On Nov. 8, Mississippi voters will cast their ballots on Initiative 26, which would make every “fertilized egg” a “person” as a matter of law.
“Many have rightly condemned this so-called ‘personhood’ initiative as an attack not only on abortion rights, but also on the ability to practice widely used methods of birth control, to attempt in vitro fertilization, and to grieve a miscarriage in private, without a criminal investigation by the state,” says Susan Appleton, JD, family law expert and the Lemma Barkeloo and Phoebe Couzins Professor of Law at Washington University in St. Louis.
“But these criticisms fail to identify another flaw in the reasoning of the initiative’s proponents,” she says. “The proponents assume that attaching the label of ‘person’ to fertilized eggs, embryos and fetuses necessarily establishes a legal basis for criminalizing abortion, or even for requiring its criminalization.”
Appleton says that U.S. law and legal tradition have never punished all behavior that results in the death of a person. Examples include the principles of self-defense and the Good Samaritan laws, which observers have argued (both before and after Roe v. Wade) apply to abortion.
“First, our laws have never required one individual to give up part of his or her body to save another person, even the individual’s own child,” she says.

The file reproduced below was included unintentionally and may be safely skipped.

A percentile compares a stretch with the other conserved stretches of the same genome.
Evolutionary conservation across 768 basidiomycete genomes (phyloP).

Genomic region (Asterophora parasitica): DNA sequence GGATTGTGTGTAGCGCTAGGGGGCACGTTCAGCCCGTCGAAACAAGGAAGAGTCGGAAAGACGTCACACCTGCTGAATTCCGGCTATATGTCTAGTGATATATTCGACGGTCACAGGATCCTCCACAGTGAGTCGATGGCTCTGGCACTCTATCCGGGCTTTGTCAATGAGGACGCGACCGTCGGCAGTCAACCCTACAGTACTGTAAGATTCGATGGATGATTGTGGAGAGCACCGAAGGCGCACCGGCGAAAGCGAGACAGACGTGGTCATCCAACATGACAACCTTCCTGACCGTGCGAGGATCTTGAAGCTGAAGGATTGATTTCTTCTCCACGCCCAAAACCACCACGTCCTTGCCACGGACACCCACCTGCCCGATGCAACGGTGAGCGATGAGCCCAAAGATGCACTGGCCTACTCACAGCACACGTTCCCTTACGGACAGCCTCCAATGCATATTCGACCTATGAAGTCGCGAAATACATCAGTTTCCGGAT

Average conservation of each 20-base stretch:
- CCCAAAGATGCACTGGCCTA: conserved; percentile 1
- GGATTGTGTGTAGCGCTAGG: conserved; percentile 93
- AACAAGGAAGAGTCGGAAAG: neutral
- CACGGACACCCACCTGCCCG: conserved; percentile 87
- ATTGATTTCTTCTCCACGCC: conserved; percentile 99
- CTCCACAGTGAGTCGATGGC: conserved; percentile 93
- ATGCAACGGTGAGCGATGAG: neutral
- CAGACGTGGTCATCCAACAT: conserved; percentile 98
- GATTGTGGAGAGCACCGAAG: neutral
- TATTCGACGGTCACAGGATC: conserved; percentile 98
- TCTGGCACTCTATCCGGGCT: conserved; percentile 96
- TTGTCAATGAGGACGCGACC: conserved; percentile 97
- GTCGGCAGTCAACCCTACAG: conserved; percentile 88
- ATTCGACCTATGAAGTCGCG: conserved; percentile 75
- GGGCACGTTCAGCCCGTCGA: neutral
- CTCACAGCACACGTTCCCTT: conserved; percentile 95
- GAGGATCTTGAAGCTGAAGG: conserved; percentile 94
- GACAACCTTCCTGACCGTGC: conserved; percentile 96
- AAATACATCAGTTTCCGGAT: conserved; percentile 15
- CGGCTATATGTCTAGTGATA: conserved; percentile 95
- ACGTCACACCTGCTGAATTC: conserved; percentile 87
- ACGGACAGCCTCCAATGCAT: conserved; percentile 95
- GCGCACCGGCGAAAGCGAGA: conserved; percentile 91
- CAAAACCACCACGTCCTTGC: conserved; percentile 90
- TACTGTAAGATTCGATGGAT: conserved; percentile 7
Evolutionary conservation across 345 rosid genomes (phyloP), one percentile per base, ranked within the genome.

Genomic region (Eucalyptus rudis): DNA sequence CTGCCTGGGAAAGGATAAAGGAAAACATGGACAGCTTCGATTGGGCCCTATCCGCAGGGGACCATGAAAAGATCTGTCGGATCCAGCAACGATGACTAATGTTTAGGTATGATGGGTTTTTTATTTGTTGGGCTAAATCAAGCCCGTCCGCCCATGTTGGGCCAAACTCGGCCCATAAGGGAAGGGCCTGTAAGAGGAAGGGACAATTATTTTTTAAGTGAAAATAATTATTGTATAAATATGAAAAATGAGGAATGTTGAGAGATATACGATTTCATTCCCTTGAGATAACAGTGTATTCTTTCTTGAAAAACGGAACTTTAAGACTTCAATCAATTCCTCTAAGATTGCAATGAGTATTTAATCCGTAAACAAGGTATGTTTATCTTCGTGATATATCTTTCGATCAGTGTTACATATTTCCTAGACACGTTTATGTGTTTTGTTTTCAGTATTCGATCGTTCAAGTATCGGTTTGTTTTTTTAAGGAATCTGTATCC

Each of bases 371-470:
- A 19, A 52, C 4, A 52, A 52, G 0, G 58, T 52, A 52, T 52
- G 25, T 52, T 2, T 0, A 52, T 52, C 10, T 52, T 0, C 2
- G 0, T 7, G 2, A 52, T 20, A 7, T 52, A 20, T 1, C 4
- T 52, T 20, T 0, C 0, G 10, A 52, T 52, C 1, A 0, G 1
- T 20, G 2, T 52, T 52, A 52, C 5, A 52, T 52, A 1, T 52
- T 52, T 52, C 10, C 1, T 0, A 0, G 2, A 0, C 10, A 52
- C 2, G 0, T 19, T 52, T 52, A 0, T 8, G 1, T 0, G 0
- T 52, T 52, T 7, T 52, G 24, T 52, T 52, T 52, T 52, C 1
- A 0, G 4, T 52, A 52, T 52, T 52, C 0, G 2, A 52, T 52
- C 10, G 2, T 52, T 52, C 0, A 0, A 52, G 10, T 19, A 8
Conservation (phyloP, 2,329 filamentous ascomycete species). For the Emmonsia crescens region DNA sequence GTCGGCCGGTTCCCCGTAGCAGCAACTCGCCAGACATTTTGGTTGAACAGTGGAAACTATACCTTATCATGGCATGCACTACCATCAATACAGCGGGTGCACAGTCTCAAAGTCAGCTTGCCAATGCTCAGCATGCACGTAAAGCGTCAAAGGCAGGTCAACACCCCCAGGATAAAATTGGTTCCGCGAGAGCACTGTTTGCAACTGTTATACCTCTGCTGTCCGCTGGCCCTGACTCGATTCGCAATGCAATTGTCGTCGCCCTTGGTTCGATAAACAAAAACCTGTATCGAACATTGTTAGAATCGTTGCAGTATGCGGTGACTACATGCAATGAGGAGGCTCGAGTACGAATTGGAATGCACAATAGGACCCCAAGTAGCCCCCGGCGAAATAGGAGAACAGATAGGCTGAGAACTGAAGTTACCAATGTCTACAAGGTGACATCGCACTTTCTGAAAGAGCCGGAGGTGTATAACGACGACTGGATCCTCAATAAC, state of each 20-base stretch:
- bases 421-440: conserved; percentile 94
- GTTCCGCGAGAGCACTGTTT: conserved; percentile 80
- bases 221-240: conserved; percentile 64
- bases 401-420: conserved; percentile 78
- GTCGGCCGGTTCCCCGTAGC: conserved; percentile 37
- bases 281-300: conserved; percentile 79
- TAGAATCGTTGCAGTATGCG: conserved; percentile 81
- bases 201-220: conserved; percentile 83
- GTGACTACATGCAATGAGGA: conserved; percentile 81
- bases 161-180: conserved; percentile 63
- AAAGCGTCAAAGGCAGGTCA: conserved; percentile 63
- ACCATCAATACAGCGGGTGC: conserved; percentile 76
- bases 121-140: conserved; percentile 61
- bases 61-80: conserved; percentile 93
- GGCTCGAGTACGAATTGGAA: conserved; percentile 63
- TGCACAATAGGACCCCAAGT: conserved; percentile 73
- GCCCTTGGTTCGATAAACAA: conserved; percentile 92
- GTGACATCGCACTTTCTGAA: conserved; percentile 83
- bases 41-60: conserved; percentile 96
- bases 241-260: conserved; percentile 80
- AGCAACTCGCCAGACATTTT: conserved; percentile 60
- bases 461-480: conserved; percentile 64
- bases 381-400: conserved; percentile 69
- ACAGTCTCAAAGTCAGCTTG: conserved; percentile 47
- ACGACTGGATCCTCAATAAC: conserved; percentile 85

“While we always find admirable, for example, life-saving donations of bone marrow or kidneys to others, we have no laws compelling such altruism even if a person — including one’s child — would die without the donation. Indeed, it’s not a crime to refuse to perform far less invasive or demanding actions although another person’s death will result.
“Second, our laws have always allowed causing the death of another in the exercise of self-defense, especially in the face of threats to one’s body.”
Appleton, the co-author of a family law casebook and a casebook on adoption and assisted reproduction, is a member of the Board of Directors of the local Planned Parenthood affiliate.
“Apparently, the proponents of the Mississippi initiative believe that the criminalization of abortion follows seamlessly from an expanded understanding of personhood,” Appleton says.
“They ignore, however, what it would mean to single out pregnant women for physical sacrifices and burdensome duties not required of any other class of citizens. Such exceptional treatment would raise serious equal protection questions.
“Perhaps in an equalizing effort, forced kidney and bone marrow donations would become the new regime and the privilege of self-defense would be substantially narrowed for everyone,” she says.
Appleton notes that “equal treatment would mean that any pregnant woman who agreed to an abortion would herself become a criminal, as an accomplice or conspirator, just like anyone else who agreed to a premeditated homicide.”
She says that personhood has never been the critical issue.
“The critical issue has always been whether, as a society, we trust and respect a woman’s ability to make the difficult, even life-and-death, choices that we allow others to make when confronted with either another’s need for lifesaving help or an unwanted attack on one’s body,” Appleton says.
“Pregnant women, no less than other citizens, must be entitled to make such decisions.”